Stage three marks the point where the patient has their last coherent memories before confusion fully sets in. This stage is represented by an increased amount of record ambiance and an extensive amount of echoing on tracks. While the racks are incredibly foggy, the melodies are still comprehensible.
This also marks the point where most tracks abruptly end out of nowhere before transitioning to the next one, further elaborating on the patient’s struggle to keep hold of his precious memories.
The opening track to stage three, “Back there Benjamin,” is shrouded in echo to the point where parts of the song don’t fade away for a couple of seconds. Tracks like “Mournful camaraderie” are filled with the drone, where the melodies are incredibly foggy. The track then abruptly jumps to stage four.
Stage four is where the horrors of the project kick in. This stage is the beginning of post-awareness, in which the patient falls into an endless loop of confusion and horror. The ability to remember singular memories collapses and leads to the random jumbling of memories.
At this point, the project becomes more of an ambient and noise project. There are practically zero identifiable melodies and sounds of certain tracks that randomly jump from one another for extended periods.
Stage five is the most horrifying peak of the entire album. The patient falls into an endless void of entanglements and horror. They cannot process any past recollections at all. The music of this stage sounds like the audio version of a stroke. Random noises sputter out every second, accompanied by loud record scratches and random bits of noise.
The project ceases to be music at this point, but just an endless loop of horrifying noise. The noise progressively collapses into a drone-like fog that softens the harsh noise until it ceases to exist.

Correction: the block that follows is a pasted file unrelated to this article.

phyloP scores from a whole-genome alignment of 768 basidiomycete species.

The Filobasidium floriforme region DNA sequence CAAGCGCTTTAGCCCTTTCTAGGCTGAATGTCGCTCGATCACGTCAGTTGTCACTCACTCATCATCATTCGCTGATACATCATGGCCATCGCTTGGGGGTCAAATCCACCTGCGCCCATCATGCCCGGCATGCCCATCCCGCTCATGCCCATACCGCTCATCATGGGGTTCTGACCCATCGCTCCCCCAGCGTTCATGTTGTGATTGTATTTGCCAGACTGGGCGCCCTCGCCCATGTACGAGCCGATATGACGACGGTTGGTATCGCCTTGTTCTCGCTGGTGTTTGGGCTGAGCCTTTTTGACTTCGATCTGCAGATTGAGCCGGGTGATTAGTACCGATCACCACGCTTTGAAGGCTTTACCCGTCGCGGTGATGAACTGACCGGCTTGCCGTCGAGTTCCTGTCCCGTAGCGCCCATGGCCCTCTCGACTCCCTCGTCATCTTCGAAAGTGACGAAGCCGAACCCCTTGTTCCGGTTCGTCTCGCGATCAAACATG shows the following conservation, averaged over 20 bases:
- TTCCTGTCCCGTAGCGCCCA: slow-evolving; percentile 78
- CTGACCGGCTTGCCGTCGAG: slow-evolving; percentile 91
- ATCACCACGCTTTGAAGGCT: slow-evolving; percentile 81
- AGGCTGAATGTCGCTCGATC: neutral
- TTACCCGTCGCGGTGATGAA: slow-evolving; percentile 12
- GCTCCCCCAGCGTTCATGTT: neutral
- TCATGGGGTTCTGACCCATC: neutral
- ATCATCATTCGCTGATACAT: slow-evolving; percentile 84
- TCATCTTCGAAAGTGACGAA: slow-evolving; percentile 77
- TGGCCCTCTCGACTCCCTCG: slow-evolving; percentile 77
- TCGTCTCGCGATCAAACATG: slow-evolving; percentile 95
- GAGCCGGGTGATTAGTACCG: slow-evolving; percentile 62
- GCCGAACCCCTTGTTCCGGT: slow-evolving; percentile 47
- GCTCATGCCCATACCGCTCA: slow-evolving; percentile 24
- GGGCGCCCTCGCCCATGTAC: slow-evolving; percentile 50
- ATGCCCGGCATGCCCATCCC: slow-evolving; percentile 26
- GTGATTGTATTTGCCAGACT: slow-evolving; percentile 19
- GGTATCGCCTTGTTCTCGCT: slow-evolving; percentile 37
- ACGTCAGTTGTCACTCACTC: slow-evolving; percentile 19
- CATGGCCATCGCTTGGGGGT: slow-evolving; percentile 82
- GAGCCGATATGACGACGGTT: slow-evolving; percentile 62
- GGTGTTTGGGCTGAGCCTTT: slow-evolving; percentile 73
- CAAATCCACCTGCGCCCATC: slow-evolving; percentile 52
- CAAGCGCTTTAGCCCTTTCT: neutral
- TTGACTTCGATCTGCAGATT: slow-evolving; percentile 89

Stage six is the final stage of the project and represents the final moments of the patient before death. The sound of the project is unrecognizable fog, covered up with more record scratches and ambiance.
The final seven minutes of the album is the most depressing point of the entire project. A choir of heavenly voices sings over a soft piano as if the patient is about to be released from all of their sufferings once and for all. This point of the project represents the phenomenon known as terminal lucidity, which occurs when dementia patients have a sudden recollection of memory just before they die. The choir ends and the sound of the vinyl record player stops, which is followed by a minute of silence. The minute of silence represents the death of the patient and an end to their suffering once and for all.
One search on YouTube and you can find endless videos of people completely breaking apart because of this album, usually during the final seven minutes of stage six.
This album is the most sinister piece of music mankind has ever conceived, as it has the power to open up the listener to the reality of what dementia patients have to go through for an extended amount of time. The album is more effective at accurately describing the experiences of dementia than what a professional doctor could ever tell you.
This is why I truly believe Kirby’s six-part creation is the greatest album ever created.
Score: 10/10, The Greatest Album Ever Made